19. I started off with Ambleside and my son flourished. My daughter didn't like it. Her personality is wired that she seems to detest whatever I like and it's been that way since birth. It's not that she hates me as we are extremely close and can stay up all hours talking or spend an entire day shopping and lunching, etc. However, she's had a need to be independent. So around middle school age, I gave up and said we would unschool. My son liked it for first month or so because he loved video games. However, he felt he wanted a challenging curriculum and he didn't know what he didn't know and said he needed me to tell him what he needs to know and he wants it to be challenging and he wanted to be pushed. So I went back to a rigorous curriculum with him. Now some days, he would do math all day long and some days he would read the history books we picked out all day long. Sometimes it was Latin all day long. For my daughter, I just sat down with her and asked her what she wanted to do and if she wanted to keep college as an option or not. I had her look up what she needed to get in to college and how to backtrack to where she is now. She pursued her interests (dance, video making, and creating dolls and dollhouse furniture) and she read some, wrote some and did a lot scout badges. She loved Percy Jackson and Greek Mythology so she read a lot of Greek Mythology, history and even did about half the Hey Andrew books. She would occasionally pick up MCT or look at Latin because my son was doing it. She did some math but was easily frustrated with it and I believe a lot of that was because her younger brother was so far ahead of her and she couldn't perceive the notion that it wasn't her, he was ahead of most people. We were in 2 different homeschool groups but she really never felt like she fit in. The Christian group at our church was her favorite because she had known everyone longer but she always felt judged. The secular group that mostly unschoolers was too uncivilized for her liking though she made one of her closest friends there. She did join a book club to hang out with that friend. Anyway, a new school opened up and a lot of her friends were thinking about going. We signed her up with the caveat that she try it until Christmas. Her friends ended up not going for various reasons and I gave her option not to before school opened (and even a few weeks into school because I was missing her). She apparently learned enough Latin to place into Latin 2 and get credit for Latin I. She apparently wrote well enough on placement test to get into Honors English -and she is rising sophomore this year to be allowed into a class that requires English 2. She did not place into Math 2 as she hoped though and is now sitting in Math 1 and not liking it (not as well behaved kids and her friends are in higher math) -she should have passed but her anxiety got the best of her. So she is working with a teacher and tutor after school to learn Math 2 so she can skip Math 2 and go to Math 3. The school is amazing. The teachers are amazing. Math has had a hiccup because the school can't afford books yet and the teacher quit midyear and the new teacher is not a math teacher but our only concern is passing the EOC. English hasn't been what I wanted as it 's more of a philosophy class than an English class but other teachers have made up some of the academic writing and she's worked around it. She still has a lot of control over her education by working to skip a level in math, deciding whether to take the highest levels or not, getting permission to take Spanish 2 next year online afterschool so she can take a more rigorous class in that time slot (small schools make schedules difficult). She's formed study groups, got a Spanish conversational partner (a very cute guy whose a native speaker lol), handles issues as they come up, and her teachers are really mentors to her. She loves all of them except one (always got to have that one! -and this is only a mild dislike because the of the subjective component of the class). She's learning a lot and loving it -even in classes like Honors Biology -the one class that she thought she was going to hate and was only taking it for that hoop. It's one of her favorite classes and she has a 100 in it on her report card yesterday. She makes straight A's, is top 5% student, student ambassador, Vice-President of the Student Government, founder of two student clubs (Film Critics and Fiber Arts) and is the freshman choreographer of the Dance Team. She is also on the Green Team that does recycling and school grounds beautification projects. She is trying to get a service club and photography club going for next year. She knows every student in the school and every teacher -even the ones that she doesn't have classes with (actually there was one who had not met her yet because the teacher is part time and that teacher subbed in one of her classes this week. The first thing that teacher did was say "Which student is _____. " My daughter raised her hand and the teacher said "I finally get to put a face to the name." She still pursues dance. She had to cut back on classes but that was because the studio had the classes scheduled so that she was dancing from 5:30-9:30 with only a 15 minute break and she dropped two classes because she was just plain worn out. She did join company though and is winning competitions and loving it. She has decided to not do dance at school next year and do chorus instead and auditioned into the middle level She still makes videos for her youtube channel though not as often and she's on the video announcement team at school and working on a video yearbook project and has done quite a few videos for group projects. She does a lot of nature photography and spends a lot of her free time learning how to use the camera, etc. She know longer is interested in creating her own line of Monster High Dolls but she is using those skills on the Costume team that is designing and making costumes for upcoming performance at school. She still reads the books she wants and it's still determined by what her friends are reading. She still writes in a journal, goes to museum, art galleries, and the zoo (actually now she WANTS to go and makes the arrangements herself). She still watches Once Upon a Time religiously and still runs a Disney blog. She still babysits and does ebay selling and does writing contests to make money (now saving for Europe instead of Disney). She also teaches dance to help offset her dance tuition. I would still consider her an unschooler because she wants to be at her school. We missed 16 days this year due to the weather and an incident where a pipe burst and boiler broke. She contacted the admins to see if she could come in and do some volunteer work and they let her! She goes to the PTSO meetings, the board of directors meetings, does every lick of extra credit that is offered. She can't get enough. She's even going in to help with the summer camps . I also think that it helps that her particular school is the perfect fit for her. The focus is on creativity and philosophy and it's almost like a bunch of unschoolers teaching a school at times. Even the classes that I don't think are up to snuff, I can't totally criticize because they excel in other areas so I have to tell myself to look at the good and balance out the bad and it will work out in the end. I also consider her an unschooler because she makes most of the choices in her life -where to take dance, who she is going to socialize with this week and how. She has no issues walking around downtown in our city or taking the city bus. I say most choices because I'm still a parent and think there needs to be boundaries -your boyfriend isn't going into your room for example. *** Where I differ from some factions of unschoolers is I sat her down and discussed goals. I then helped her figure out to break down goals into manageable bits. Then I reminded her of her goals. She is driven but she is also a child. She wants to be in Math 3 badly next year but she also likes to text her friends and waste time on Instagram (my view of time waste not hers lol). When I notice that she is slipping into the habits. I simply ask her if she still has "math 3" as a goal and how is her progress going? She sighs and usually either do her work or write into her schedule for the week. She also knows that I am fine if she stops the goal and stays in math 2. I also differ in that I took the viewpoint that I am not a maid or a short order cook. I don't hand out money just because you want something. You want it, you do chores for it. You don't want to do the chores, then you don't want the money. It's your choice. I am never going to stop what I am doing to make you a sandwich because you are on World of WarCraft (which is what I saw suggested on a unschooling yahoo group. That group felt that the mom was supposed to give up her life to cater to child. I didn't get it. Then "I" am not doing what I want and not modeling the way life works. I also felt that certain people on these groups seem to put video-addicted child ahead of the other children. For example, I remember a mom who wanted to go on a hike and her other kids wanted to go on a hike but the one kid wanted to play video games w/ her. It was all about putting this child first- she should take a wireless on a hike to continue playing the game with her son while hiking or not go on the hike, etc. I have not been impressed with the homeschoolers/unschoolers that I have met who are "hands off" or don't actively strew, suggest, and/or give consequences for behavior. This is where I draw the line between unschooling and Not educating. I am talking the ones who don't even help their child pursue their interests when they ask and the ones who only interest is video games to the point it is an addiction and they don't see it as an addiction. I also think that by high school age, you should be able to read, write coherently (including spelling), and do basic math and if you can't do that, then you were not even minimally educated. I will also those that don't help their child work through the hard stuff and just let them move on because "he's no longer interested in that and it's his choice." and never inquiring why he's no longer interested. To me these types of unschoolers (NOTE FOR THE READING IMPAIRED: NOT ALL UNSCHOOLERS) are the LEAST curious and least motivated and often the worst behaved children I know. I am sure there are exceptions out there but I am not seeing it. The kids I know who "graduated" from this style are not doing well at all -two are homeless, one can't even pass the remedial classes at Community College, none can get/keep a job. They are aimless.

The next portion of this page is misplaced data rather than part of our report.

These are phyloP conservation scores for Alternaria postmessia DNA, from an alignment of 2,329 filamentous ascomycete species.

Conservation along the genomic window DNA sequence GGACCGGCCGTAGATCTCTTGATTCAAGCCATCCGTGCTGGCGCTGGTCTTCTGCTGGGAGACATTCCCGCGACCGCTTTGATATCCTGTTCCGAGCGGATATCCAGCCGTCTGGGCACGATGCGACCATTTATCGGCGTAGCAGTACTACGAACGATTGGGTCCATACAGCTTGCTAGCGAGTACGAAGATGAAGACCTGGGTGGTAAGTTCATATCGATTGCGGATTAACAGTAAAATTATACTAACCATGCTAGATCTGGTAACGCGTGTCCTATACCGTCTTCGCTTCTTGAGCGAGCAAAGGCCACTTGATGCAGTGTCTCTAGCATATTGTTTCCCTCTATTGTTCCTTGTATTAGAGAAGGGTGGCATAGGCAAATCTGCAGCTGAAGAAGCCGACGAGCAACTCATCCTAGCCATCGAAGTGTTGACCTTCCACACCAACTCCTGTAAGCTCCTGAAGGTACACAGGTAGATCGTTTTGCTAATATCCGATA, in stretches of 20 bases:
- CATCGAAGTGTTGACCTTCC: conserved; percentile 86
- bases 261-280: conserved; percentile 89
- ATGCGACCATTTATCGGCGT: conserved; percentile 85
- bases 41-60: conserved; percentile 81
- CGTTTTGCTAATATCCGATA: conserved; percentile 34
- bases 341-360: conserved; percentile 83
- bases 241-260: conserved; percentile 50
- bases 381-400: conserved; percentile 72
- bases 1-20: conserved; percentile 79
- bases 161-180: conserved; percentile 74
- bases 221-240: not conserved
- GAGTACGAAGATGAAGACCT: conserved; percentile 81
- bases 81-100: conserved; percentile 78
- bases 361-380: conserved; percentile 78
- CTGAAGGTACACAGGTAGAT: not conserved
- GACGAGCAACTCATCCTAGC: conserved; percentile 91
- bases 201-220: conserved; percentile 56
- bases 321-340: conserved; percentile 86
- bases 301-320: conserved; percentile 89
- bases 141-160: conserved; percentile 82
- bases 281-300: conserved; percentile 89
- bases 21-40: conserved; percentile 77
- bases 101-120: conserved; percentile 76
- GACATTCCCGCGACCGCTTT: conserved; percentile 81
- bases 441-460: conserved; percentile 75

20. I agree with this and this is why the statement "it's a parenting issue more than a homeschooling issue" drives me insane. When you homeschool, parenting and schooling are intertwined.